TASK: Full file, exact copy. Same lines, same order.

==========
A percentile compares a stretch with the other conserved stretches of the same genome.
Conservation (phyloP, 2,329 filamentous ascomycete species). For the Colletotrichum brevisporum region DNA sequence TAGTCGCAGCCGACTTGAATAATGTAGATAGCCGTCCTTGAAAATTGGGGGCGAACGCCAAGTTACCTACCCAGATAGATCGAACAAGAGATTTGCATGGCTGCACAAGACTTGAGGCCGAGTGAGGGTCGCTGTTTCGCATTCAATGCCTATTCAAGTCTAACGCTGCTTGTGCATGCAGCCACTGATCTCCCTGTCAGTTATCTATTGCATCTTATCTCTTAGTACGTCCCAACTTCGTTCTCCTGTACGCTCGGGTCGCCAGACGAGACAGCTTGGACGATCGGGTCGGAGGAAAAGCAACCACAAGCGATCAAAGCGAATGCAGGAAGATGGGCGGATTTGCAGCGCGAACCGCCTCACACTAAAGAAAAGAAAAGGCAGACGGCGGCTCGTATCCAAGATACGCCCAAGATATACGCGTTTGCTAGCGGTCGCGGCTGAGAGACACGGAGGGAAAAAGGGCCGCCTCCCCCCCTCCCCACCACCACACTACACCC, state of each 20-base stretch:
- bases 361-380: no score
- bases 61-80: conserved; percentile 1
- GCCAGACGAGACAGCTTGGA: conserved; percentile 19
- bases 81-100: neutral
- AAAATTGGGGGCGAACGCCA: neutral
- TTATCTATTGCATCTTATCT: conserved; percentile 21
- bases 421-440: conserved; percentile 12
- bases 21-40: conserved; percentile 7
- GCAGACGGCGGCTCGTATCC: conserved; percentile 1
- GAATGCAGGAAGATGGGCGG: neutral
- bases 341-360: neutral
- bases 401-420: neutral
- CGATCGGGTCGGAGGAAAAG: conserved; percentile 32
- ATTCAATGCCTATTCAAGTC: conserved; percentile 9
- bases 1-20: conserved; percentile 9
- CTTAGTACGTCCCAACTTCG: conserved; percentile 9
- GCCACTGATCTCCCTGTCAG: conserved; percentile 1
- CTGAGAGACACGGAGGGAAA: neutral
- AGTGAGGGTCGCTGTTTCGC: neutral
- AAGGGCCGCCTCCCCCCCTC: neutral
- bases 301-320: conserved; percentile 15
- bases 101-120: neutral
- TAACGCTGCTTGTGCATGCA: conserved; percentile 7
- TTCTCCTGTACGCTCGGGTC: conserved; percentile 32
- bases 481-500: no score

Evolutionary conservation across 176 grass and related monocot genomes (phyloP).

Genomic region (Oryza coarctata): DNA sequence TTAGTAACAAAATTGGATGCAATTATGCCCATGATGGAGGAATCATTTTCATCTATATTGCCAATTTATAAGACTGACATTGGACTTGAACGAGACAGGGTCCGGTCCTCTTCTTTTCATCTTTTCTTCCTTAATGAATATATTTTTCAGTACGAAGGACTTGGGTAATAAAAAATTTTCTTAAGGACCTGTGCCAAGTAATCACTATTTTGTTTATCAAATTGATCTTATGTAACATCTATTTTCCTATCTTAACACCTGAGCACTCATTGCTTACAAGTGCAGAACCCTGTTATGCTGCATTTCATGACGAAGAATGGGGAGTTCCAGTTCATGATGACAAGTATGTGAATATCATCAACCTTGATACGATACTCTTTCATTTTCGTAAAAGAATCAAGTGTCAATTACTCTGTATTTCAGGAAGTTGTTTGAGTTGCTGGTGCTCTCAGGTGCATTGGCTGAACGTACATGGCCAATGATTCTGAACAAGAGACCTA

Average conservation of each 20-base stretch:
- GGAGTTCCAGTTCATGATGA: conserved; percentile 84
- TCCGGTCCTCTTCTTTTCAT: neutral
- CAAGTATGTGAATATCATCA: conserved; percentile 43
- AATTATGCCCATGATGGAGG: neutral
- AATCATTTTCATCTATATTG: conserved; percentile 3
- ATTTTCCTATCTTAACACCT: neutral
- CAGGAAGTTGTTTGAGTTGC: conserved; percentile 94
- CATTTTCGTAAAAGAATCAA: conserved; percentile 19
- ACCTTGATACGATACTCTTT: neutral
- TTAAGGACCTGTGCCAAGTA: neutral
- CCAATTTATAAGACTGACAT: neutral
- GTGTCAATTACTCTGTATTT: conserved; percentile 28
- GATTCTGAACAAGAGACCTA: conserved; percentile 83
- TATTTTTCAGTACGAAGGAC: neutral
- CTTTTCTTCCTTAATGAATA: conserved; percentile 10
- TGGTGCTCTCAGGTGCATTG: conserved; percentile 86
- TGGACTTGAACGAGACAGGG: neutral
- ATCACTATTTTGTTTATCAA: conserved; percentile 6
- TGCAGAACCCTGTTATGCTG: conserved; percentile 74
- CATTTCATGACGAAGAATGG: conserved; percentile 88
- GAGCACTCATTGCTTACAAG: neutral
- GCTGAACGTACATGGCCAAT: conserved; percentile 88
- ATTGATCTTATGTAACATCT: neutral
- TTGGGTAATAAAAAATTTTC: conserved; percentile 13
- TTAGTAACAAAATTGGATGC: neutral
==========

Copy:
A percentile compares a stretch with the other conserved stretches of the same genome.
Conservation (phyloP, 2,329 filamentous ascomycete species). For the Colletotrichum brevisporum region DNA sequence TAGTCGCAGCCGACTTGAATAATGTAGATAGCCGTCCTTGAAAATTGGGGGCGAACGCCAAGTTACCTACCCAGATAGATCGAACAAGAGATTTGCATGGCTGCACAAGACTTGAGGCCGAGTGAGGGTCGCTGTTTCGCATTCAATGCCTATTCAAGTCTAACGCTGCTTGTGCATGCAGCCACTGATCTCCCTGTCAGTTATCTATTGCATCTTATCTCTTAGTACGTCCCAACTTCGTTCTCCTGTACGCTCGGGTCGCCAGACGAGACAGCTTGGACGATCGGGTCGGAGGAAAAGCAACCACAAGCGATCAAAGCGAATGCAGGAAGATGGGCGGATTTGCAGCGCGAACCGCCTCACACTAAAGAAAAGAAAAGGCAGACGGCGGCTCGTATCCAAGATACGCCCAAGATATACGCGTTTGCTAGCGGTCGCGGCTGAGAGACACGGAGGGAAAAAGGGCCGCCTCCCCCCCTCCCCACCACCACACTACACCC, state of each 20-base stretch:
- bases 361-380: no score
- bases 61-80: conserved; percentile 1
- GCCAGACGAGACAGCTTGGA: conserved; percentile 19
- bases 81-100: neutral
- AAAATTGGGGGCGAACGCCA: neutral
- TTATCTATTGCATCTTATCT: conserved; percentile 21
- bases 421-440: conserved; percentile 12
- bases 21-40: conserved; percentile 7
- GCAGACGGCGGCTCGTATCC: conserved; percentile 1
- GAATGCAGGAAGATGGGCGG: neutral
- bases 341-360: neutral
- bases 401-420: neutral
- CGATCGGGTCGGAGGAAAAG: conserved; percentile 32
- ATTCAATGCCTATTCAAGTC: conserved; percentile 9
- bases 1-20: conserved; percentile 9
- CTTAGTACGTCCCAACTTCG: conserved; percentile 9
- GCCACTGATCTCCCTGTCAG: conserved; percentile 1
- CTGAGAGACACGGAGGGAAA: neutral
- AGTGAGGGTCGCTGTTTCGC: neutral
- AAGGGCCGCCTCCCCCCCTC: neutral
- bases 301-320: conserved; percentile 15
- bases 101-120: neutral
- TAACGCTGCTTGTGCATGCA: conserved; percentile 7
- TTCTCCTGTACGCTCGGGTC: conserved; percentile 32
- bases 481-500: no score

Evolutionary conservation across 176 grass and related monocot genomes (phyloP).

Genomic region (Oryza coarctata): DNA sequence TTAGTAACAAAATTGGATGCAATTATGCCCATGATGGAGGAATCATTTTCATCTATATTGCCAATTTATAAGACTGACATTGGACTTGAACGAGACAGGGTCCGGTCCTCTTCTTTTCATCTTTTCTTCCTTAATGAATATATTTTTCAGTACGAAGGACTTGGGTAATAAAAAATTTTCTTAAGGACCTGTGCCAAGTAATCACTATTTTGTTTATCAAATTGATCTTATGTAACATCTATTTTCCTATCTTAACACCTGAGCACTCATTGCTTACAAGTGCAGAACCCTGTTATGCTGCATTTCATGACGAAGAATGGGGAGTTCCAGTTCATGATGACAAGTATGTGAATATCATCAACCTTGATACGATACTCTTTCATTTTCGTAAAAGAATCAAGTGTCAATTACTCTGTATTTCAGGAAGTTGTTTGAGTTGCTGGTGCTCTCAGGTGCATTGGCTGAACGTACATGGCCAATGATTCTGAACAAGAGACCTA

Average conservation of each 20-base stretch:
- GGAGTTCCAGTTCATGATGA: conserved; percentile 84
- TCCGGTCCTCTTCTTTTCAT: neutral
- CAAGTATGTGAATATCATCA: conserved; percentile 43
- AATTATGCCCATGATGGAGG: neutral
- AATCATTTTCATCTATATTG: conserved; percentile 3
- ATTTTCCTATCTTAACACCT: neutral
- CAGGAAGTTGTTTGAGTTGC: conserved; percentile 94
- CATTTTCGTAAAAGAATCAA: conserved; percentile 19
- ACCTTGATACGATACTCTTT: neutral
- TTAAGGACCTGTGCCAAGTA: neutral
- CCAATTTATAAGACTGACAT: neutral
- GTGTCAATTACTCTGTATTT: conserved; percentile 28
- GATTCTGAACAAGAGACCTA: conserved; percentile 83
- TATTTTTCAGTACGAAGGAC: neutral
- CTTTTCTTCCTTAATGAATA: conserved; percentile 10
- TGGTGCTCTCAGGTGCATTG: conserved; percentile 86
- TGGACTTGAACGAGACAGGG: neutral
- ATCACTATTTTGTTTATCAA: conserved; percentile 6
- TGCAGAACCCTGTTATGCTG: conserved; percentile 74
- CATTTCATGACGAAGAATGG: conserved; percentile 88
- GAGCACTCATTGCTTACAAG: neutral
- GCTGAACGTACATGGCCAAT: conserved; percentile 88
- ATTGATCTTATGTAACATCT: neutral
- TTGGGTAATAAAAAATTTTC: conserved; percentile 13
- TTAGTAACAAAATTGGATGC: neutral